What Do Those Weather Warnings Mean?-Environmental Health & Safety - Carnegie Mellon University

Thursday, December 22, 2011

What Do Those Weather Warnings Mean?

The National Weather Service uses specific winter weather terms to ensure that people know what to expect in the coming days and hours.

A Winter Storm Watch means that severe winter conditions, such as heavy snow and/or ice, may affect us, but its occurrence, location and timing are still uncertain. A winter storm watch is issued to provide 12 to 36 hours notice of the possibility of severe winter weather. A winter storm watch is intended to provide enough lead time so those who need to set plans in motion can do so.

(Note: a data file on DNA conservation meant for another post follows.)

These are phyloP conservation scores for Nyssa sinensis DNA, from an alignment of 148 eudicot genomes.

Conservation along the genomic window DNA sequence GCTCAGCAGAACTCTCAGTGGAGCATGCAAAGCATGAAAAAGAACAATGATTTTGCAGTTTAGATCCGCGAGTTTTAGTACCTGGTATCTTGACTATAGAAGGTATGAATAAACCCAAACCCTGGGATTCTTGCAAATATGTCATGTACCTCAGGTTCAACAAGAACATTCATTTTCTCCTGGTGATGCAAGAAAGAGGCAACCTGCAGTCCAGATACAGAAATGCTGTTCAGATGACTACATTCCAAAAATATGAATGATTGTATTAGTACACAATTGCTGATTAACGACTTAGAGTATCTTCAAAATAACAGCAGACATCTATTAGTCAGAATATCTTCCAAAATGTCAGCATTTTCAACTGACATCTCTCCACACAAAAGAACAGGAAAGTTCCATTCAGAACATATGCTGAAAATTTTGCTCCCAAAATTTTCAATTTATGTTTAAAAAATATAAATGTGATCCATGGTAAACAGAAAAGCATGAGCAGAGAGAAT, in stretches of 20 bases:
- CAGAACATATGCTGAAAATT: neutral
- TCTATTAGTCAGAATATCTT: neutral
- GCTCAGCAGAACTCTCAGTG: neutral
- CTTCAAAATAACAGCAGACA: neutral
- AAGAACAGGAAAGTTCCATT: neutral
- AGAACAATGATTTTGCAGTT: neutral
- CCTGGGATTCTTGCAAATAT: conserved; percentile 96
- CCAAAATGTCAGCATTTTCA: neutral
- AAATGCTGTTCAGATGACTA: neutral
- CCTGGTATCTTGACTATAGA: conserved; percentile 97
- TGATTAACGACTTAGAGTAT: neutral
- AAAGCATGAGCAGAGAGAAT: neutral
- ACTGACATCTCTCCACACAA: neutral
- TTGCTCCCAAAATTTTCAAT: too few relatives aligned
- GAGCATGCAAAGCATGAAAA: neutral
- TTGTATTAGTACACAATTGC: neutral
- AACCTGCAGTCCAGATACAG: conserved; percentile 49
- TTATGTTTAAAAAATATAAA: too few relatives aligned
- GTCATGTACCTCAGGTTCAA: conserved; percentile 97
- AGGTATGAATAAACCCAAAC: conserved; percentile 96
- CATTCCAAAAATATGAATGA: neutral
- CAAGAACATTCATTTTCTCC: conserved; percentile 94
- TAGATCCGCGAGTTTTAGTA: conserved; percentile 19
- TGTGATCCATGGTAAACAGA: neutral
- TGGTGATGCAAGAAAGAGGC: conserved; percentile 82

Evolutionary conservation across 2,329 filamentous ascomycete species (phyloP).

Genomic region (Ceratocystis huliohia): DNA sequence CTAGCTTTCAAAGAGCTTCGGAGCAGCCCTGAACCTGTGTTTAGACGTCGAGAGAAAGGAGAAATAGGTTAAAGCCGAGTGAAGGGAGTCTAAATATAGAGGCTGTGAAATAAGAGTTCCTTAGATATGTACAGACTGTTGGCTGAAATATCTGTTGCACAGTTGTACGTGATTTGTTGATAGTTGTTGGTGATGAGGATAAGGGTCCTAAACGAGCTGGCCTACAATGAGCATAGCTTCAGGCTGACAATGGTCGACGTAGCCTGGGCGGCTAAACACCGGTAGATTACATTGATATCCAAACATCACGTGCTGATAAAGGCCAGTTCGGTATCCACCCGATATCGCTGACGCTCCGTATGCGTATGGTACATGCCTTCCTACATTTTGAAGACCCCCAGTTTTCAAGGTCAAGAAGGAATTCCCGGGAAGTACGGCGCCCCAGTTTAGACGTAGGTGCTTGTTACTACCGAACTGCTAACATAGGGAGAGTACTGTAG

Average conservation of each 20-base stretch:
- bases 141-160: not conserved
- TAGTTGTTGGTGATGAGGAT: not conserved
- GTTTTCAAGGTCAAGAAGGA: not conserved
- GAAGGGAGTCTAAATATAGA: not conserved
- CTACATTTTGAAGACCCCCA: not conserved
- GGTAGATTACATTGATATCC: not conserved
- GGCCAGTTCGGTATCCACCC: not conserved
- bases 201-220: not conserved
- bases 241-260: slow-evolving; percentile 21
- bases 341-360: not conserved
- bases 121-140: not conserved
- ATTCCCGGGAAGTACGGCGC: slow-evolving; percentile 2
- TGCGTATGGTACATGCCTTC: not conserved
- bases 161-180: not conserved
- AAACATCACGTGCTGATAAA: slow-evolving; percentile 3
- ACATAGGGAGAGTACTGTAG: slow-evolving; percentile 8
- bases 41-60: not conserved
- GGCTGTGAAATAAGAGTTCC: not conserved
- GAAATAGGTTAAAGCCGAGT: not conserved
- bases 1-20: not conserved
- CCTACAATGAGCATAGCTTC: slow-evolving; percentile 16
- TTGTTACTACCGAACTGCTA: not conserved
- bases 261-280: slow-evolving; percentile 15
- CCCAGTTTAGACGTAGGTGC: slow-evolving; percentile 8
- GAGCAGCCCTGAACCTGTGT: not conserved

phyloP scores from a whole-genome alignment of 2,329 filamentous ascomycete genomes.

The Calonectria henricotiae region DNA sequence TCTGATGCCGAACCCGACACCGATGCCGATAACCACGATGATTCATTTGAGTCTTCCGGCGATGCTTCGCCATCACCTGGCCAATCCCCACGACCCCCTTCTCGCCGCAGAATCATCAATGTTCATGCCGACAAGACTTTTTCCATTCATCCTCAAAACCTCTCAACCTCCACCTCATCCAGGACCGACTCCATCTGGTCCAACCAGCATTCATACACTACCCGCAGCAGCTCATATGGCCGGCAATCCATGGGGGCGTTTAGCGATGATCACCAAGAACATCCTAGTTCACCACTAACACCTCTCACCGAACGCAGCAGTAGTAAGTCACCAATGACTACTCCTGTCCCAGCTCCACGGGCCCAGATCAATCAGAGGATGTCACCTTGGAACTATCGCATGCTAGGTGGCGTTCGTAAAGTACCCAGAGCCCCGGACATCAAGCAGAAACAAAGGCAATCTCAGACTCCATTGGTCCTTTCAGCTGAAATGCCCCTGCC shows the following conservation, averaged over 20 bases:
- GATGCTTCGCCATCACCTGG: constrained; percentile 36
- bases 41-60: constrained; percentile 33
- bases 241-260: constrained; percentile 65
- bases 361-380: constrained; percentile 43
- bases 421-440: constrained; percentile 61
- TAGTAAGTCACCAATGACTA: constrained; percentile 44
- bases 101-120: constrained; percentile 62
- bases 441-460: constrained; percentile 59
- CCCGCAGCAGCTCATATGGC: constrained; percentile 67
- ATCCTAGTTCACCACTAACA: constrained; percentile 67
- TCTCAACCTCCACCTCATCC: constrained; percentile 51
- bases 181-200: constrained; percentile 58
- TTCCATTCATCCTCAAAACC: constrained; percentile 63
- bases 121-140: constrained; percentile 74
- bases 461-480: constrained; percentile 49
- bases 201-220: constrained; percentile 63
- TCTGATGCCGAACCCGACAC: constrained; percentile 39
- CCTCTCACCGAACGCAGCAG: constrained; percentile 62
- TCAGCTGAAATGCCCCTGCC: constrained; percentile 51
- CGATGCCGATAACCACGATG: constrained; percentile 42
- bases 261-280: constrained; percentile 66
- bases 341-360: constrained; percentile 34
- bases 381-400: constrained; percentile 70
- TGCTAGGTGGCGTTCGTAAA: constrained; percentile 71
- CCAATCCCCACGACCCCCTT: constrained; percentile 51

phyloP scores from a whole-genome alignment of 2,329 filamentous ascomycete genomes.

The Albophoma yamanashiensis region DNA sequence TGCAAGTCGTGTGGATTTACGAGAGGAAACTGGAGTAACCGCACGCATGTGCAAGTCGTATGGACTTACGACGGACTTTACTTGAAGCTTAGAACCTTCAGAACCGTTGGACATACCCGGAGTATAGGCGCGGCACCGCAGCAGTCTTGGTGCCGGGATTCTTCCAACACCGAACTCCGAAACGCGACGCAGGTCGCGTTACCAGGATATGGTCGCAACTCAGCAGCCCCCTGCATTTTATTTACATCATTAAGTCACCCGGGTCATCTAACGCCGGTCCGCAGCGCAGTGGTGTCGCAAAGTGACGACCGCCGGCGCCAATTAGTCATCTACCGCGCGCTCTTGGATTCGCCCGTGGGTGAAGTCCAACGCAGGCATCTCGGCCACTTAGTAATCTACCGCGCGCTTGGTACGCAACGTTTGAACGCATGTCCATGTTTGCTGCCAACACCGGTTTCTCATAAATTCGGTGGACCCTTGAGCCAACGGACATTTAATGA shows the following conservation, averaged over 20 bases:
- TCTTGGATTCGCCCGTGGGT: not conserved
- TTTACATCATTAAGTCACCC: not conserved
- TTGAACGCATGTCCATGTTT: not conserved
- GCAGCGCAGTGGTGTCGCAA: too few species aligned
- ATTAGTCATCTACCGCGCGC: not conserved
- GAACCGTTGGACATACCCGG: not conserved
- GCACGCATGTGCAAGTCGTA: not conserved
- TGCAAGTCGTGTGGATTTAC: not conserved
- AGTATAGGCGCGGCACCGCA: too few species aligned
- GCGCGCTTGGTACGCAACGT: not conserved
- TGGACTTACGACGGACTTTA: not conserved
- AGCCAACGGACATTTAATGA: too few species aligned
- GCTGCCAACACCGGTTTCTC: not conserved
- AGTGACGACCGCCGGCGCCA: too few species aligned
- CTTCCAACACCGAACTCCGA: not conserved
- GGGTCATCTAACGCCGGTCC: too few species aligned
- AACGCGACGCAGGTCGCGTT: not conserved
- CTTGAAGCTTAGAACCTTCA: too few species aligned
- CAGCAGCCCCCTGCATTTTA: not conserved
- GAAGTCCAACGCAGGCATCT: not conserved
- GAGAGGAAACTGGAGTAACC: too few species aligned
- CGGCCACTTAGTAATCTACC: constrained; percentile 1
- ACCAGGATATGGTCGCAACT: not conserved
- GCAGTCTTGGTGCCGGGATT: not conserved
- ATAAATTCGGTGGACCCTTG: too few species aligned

A watch is upgraded to a Winter Storm Warning when 4 or more inches of snow or sleet is expected in the next 12 hours, or 6 or more inches in 24 hours, or 1/4 inch or more of ice is expected. Winter Weather Advisories inform you that winter weather conditions are expected to cause significant inconveniences that may be hazardous. If caution is exercised, advisory situations should not become life-threatening.

A Blizzard Warning means that snow and strong winds will combine to produce a blinding snow (near zero visibility), deep drifts, and life-threatening wind chill. Be sure to listen carefully to the radio, television, and NOAA Weather Radio for the latest weather  information. For additional information, visit the Weather Service's Winter Weather Awareness web page at: http://www.weather.gov/om/winter.

(Reprinted from the National Weather Service)


By: James Gindlesperger, jg57@andrew.cmu.edu, 412-268-3760